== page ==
Up. By far the most impressive and considered noises today came from the Chinese corner. President Xi and Jack Ma embody China’s reformist and future-gazing spirit. The Chinese premier, Xi Jinping, moved to fill the void left by West’s apparent paralysis on the global stage. Jack Ma, founder and CEO of Alibaba, delivered a scathing verdict on how the U.S. failed to convert the progress they achieved in stimulating globalisation. Xi and Ma represent the ascendance of a new global hegemon; their emphasis on climate change and on responsible rhetoric supplemented by a renewed vision of globalisation is paving their own path for a Chinese century.
Down. Multilateral institutions. Did you know there was a new UN General Secretary AND that he spoke yesterday at Davos? You could be forgiven if you didn’t. In these times of elite bashing and attacks on long-standing multilateral liberal institutions, the United Nations was not at the forefront of discussion at this year’s World Economic Forum. The EU, UN and World Bank, just to name a few, are far from the flavour of the month. In the search for grand solutions, leaders around the world are gradually pivoting away from 20th century liberal institutions and slowly towards our good old nation-states.
Confused. Britain. Brexit was never too far from delegate’s thoughts in the past few days, though, there is far from a consensus on its practical and ideological implications. Big players in the City of London have announced their desire to shift operations around in the next two years. And Chancellor Hammond thinks the great British sunshine is here to stay….once the fog fades. Though, our leader, Mrs May, is caught between a rock and a hard place. She makes sounds about corporate responsibility and the imperative to alleviate the failures in globalisation, but she runs the risk of isolating herself just when she hopes to propel Britain’s standing on the global stage.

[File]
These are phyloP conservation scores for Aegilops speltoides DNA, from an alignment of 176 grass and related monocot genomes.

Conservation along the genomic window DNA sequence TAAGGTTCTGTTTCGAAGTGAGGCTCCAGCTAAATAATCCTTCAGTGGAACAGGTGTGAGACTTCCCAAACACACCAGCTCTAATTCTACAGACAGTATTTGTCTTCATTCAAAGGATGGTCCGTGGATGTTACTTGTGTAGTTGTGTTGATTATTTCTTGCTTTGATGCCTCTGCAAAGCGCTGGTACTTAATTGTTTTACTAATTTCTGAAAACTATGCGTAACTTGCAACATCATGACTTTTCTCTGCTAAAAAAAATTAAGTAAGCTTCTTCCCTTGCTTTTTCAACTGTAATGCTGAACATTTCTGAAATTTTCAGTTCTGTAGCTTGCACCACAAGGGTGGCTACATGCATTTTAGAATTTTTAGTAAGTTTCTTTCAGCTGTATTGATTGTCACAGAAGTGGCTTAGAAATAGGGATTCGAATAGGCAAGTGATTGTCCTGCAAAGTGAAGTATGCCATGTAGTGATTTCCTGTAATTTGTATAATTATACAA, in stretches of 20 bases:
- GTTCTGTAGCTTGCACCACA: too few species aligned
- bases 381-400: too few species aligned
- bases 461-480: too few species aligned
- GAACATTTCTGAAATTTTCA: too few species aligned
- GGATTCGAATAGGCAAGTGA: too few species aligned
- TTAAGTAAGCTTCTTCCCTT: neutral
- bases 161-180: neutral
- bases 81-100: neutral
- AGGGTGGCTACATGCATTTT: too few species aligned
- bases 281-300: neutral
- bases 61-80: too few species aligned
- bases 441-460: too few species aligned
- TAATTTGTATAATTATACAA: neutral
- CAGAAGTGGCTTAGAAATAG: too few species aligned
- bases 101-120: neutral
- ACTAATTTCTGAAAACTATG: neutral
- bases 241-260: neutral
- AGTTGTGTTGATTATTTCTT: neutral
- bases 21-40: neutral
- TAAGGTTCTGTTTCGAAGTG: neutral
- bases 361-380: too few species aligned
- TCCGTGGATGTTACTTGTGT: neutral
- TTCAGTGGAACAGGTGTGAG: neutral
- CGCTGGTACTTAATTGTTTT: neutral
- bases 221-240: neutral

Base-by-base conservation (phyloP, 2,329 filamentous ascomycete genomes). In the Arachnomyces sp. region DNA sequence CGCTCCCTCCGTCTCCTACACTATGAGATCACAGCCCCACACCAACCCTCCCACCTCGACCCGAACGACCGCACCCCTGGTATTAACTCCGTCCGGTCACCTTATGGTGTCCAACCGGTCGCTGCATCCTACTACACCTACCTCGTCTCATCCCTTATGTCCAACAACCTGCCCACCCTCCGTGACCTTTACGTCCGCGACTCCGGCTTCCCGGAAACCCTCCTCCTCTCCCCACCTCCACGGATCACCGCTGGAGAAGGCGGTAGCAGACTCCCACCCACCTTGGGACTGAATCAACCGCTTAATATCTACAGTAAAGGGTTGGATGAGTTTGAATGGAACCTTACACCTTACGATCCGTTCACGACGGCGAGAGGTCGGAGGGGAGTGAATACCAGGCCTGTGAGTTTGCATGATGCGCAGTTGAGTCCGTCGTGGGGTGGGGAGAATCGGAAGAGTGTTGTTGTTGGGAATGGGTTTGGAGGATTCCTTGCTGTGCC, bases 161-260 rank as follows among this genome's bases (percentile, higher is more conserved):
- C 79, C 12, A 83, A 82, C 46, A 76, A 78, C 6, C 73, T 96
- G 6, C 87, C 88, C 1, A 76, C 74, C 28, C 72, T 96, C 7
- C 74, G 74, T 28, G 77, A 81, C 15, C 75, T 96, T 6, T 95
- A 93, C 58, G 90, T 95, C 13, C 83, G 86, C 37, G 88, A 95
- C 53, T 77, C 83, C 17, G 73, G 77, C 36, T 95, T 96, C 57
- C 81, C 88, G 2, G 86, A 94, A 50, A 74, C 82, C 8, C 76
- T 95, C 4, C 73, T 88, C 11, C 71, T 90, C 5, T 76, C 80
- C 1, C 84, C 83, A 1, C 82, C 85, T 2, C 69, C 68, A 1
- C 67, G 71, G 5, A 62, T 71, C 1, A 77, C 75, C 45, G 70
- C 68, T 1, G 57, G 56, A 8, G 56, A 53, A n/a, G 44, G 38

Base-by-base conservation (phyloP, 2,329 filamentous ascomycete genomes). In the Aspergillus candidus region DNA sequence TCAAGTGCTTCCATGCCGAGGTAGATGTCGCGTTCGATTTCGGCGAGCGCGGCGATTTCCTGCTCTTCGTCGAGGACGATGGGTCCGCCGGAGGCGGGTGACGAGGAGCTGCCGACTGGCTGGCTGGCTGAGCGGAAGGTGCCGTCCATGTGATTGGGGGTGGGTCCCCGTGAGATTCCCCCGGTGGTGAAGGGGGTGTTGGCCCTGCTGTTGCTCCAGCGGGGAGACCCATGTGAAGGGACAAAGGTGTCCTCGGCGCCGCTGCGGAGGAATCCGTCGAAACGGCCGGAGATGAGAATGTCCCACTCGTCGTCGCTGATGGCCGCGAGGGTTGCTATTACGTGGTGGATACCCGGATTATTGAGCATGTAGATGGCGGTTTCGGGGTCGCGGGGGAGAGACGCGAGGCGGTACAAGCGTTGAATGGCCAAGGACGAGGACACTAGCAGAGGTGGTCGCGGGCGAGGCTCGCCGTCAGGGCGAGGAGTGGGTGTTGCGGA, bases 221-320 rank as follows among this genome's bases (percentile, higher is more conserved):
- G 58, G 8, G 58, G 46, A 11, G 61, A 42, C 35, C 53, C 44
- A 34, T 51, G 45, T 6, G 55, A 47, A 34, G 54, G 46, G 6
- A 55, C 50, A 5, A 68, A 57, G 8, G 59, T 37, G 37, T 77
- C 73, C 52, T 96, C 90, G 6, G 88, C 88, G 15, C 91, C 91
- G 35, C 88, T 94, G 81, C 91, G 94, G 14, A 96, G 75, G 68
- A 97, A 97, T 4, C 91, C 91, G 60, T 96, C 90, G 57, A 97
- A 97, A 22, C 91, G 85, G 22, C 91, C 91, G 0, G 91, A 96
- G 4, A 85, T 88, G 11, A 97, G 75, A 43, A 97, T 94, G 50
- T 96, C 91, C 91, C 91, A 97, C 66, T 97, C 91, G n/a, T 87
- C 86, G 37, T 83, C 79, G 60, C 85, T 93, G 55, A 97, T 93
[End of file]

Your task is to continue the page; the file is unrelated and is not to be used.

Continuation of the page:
He must not be named. Fairground goers in Davos diligently navigated around the subject of the 45th President of the United States, Donald J. Trump. In all but name he was the subject of great criticism and intrigue over the past five days. Xi, Ma, Biden, Kerry and Largarde, just to name check a few, had underlying contempt for The Donald in the subtext of their speeches.
The irony: On the road to Davos, many captains of industry took a brief stop to chat to him. The imminent and long-term impact of the 45th President is still a vagary, but it begs the question – does Trump’s rise to power mark the end of the Davos Man’s influence?
#WEF2017 is trending, but who is cutting through the noise?
Dan Brown fans rejoice! Conspiracy theorists think that Davos is actually a gathering of the Illuminati elite…
Mastercard told us that the only way to handle the disruption to traditional business practices is with true diversity with their profiling campaign and panel debate session at #WEF2017.
In ad land Publicis Groupe CEO, Maurice Levy, believes that rampant digital ad fraud can only be curbed by bringing in third-party verification of digital metrics.
Levy made the comments at a CNBC marketing panel in Davos today, amid continued concern over the reliability of digital advertising metrics. He noted that advertising agencies “are not comfortable” with being unable to access the algorithms used by digital advertising giants such as Facebook and Google.